An Alaskan Weather and Climate Blog: All Science, No Politics
Sunday, August 26, 2012
Dry Creek Fire
The Dry Creek fire was started by lightning June 23, but remained an
inactive, insignificant fire (less than 500 acres) until mid-August. A stretch of warm weather,
and a couple of days of brisk south wind, compounded with hardly any rain
since late July, allowed the fire to spring to life and grow rapidly.
As of Friday, August 24th, the Alaska Fire Service mapped the fire at
just under 42,000 acres (map at right), making this the second largest
fire of season in Alaska (the Uvgoon Creek fire in the Noatak valley was
over 48,000 acres). Just to the southwest of Eielson AFB, the fire has burned right to banks of the Tanana. Happily, the Tanana here is wide and braided. On the negative side, the fire is perfectly placed to provide bouts of smoke for Fairbanks-land until the snow flies: any wind direction except northeast will push into some part of the area. The fire has received only small amounts of rain over the weekend, and while more will fall through Monday, the rain will be not be anywhere near enough to put out this fire. Warm, dry and intermittently breezy weather is likely again by mid-week, which will undo what wetting has occurred.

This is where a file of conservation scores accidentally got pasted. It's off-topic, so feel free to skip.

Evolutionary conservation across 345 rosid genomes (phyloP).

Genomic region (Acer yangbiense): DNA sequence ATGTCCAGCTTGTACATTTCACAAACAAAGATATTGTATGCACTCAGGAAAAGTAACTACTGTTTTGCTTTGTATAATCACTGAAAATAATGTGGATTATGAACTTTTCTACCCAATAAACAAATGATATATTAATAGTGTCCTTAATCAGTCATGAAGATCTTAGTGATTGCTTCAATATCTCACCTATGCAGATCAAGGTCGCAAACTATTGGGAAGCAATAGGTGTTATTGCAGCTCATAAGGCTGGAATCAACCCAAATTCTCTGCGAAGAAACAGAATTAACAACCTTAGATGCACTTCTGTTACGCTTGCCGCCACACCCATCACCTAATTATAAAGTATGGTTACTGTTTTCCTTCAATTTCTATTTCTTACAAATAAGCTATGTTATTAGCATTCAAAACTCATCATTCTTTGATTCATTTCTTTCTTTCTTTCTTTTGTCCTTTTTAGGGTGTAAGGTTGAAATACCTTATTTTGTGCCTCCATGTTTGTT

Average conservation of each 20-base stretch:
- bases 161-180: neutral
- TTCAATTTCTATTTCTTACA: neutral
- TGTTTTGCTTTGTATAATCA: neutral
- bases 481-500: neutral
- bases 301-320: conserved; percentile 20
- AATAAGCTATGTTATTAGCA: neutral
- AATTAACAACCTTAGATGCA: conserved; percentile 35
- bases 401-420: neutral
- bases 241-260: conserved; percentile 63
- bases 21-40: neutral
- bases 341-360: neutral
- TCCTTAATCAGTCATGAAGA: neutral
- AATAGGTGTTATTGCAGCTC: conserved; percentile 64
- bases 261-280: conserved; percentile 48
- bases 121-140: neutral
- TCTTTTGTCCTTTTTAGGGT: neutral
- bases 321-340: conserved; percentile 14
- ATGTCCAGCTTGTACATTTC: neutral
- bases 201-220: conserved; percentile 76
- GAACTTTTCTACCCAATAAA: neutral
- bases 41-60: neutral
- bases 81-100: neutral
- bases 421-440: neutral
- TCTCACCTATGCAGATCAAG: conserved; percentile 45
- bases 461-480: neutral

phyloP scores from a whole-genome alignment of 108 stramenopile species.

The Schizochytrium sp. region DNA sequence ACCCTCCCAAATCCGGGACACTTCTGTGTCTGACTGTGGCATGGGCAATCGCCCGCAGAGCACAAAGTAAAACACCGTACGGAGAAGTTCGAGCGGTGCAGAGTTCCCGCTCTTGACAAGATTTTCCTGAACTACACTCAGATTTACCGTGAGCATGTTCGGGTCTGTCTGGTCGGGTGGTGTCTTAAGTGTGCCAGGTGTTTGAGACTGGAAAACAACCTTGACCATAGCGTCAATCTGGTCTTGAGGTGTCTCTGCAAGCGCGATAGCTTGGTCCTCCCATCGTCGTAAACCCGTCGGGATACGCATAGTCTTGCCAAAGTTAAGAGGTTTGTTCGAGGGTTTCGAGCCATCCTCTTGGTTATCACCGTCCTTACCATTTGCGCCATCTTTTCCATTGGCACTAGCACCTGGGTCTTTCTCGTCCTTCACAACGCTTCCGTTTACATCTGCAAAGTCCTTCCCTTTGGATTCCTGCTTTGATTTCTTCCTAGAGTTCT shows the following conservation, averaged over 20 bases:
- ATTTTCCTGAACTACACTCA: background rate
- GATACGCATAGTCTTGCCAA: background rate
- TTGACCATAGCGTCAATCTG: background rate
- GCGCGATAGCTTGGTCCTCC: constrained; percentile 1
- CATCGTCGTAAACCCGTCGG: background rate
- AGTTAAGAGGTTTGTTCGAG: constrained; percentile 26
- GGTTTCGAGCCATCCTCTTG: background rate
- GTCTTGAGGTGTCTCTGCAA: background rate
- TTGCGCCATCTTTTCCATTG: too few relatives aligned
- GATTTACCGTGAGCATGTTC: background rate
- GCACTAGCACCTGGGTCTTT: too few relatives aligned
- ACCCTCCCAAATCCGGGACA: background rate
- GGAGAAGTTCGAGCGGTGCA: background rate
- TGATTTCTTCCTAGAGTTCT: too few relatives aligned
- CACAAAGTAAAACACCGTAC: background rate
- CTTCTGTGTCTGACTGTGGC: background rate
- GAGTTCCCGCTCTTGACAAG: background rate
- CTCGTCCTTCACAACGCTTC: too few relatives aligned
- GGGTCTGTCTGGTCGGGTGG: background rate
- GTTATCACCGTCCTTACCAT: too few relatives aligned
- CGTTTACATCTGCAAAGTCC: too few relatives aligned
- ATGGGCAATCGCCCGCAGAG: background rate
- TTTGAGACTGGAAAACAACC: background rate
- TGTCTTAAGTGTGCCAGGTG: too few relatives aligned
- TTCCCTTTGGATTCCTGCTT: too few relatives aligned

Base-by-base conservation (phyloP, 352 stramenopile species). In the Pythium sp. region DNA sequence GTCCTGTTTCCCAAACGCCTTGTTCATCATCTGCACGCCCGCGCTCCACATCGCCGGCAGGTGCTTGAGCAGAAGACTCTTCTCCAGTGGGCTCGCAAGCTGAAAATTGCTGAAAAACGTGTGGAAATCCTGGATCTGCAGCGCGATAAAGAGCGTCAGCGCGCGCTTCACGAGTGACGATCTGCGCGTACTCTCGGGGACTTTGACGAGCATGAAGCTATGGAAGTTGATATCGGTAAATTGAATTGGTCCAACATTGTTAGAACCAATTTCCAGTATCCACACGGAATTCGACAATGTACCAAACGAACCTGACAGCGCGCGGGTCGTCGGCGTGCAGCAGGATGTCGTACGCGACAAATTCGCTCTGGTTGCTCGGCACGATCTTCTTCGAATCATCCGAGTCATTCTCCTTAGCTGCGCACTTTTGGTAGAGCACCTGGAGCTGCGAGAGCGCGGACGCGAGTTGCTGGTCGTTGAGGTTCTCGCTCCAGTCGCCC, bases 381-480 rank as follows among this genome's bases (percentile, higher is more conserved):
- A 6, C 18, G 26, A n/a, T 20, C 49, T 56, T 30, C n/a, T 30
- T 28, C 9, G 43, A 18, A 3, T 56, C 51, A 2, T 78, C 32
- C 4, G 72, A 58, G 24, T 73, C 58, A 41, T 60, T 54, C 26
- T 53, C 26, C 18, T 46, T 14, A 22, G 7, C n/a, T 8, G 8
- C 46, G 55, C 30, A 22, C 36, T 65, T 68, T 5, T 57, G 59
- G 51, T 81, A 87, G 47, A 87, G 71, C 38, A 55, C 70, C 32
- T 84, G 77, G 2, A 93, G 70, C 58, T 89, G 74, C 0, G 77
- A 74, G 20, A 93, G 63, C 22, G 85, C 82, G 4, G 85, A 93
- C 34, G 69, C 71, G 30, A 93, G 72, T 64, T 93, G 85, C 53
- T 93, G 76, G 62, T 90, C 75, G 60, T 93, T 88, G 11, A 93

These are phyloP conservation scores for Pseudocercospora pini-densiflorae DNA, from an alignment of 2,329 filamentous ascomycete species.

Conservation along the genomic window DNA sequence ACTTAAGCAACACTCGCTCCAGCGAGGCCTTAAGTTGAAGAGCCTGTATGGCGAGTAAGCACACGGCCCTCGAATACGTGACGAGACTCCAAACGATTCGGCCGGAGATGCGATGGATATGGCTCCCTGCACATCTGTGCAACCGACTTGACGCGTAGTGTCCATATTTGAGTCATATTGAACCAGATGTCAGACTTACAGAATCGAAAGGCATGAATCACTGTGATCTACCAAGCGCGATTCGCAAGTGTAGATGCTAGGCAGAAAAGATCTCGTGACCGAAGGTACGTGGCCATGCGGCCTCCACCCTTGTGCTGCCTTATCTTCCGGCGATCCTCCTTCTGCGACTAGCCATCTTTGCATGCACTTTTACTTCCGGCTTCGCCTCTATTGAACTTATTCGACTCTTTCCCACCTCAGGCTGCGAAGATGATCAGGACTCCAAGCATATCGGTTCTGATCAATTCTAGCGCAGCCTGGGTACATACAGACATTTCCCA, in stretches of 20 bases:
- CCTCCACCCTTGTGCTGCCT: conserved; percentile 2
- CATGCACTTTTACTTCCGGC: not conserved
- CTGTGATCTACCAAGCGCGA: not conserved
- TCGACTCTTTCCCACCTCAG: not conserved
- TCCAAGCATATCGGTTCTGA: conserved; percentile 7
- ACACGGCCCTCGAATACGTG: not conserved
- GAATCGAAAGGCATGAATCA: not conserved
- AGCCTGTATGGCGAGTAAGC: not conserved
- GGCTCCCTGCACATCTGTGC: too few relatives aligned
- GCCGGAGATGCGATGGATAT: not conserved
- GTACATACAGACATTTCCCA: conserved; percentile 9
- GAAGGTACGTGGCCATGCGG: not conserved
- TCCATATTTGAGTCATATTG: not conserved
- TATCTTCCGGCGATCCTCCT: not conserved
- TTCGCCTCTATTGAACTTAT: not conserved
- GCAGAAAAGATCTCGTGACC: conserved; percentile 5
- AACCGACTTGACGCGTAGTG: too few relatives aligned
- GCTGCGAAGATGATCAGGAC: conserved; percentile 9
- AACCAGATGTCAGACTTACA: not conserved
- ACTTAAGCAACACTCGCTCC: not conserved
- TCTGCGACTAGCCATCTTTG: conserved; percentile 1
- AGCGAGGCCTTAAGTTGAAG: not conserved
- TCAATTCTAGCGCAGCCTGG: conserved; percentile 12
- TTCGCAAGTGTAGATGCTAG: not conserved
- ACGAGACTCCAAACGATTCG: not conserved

Never in recent memory has a single fire sprung to life in mid-August and grown to account for so much of the total acreage burned in the state: the Dry Creek fire on August 11th accounted for less than 0.1% of the statewide acreage burned: as of Friday, it made up almost 17% of the 250,400 acres burned so far, and this will likely increase as there are no other active fires in the state (and have not been since late July).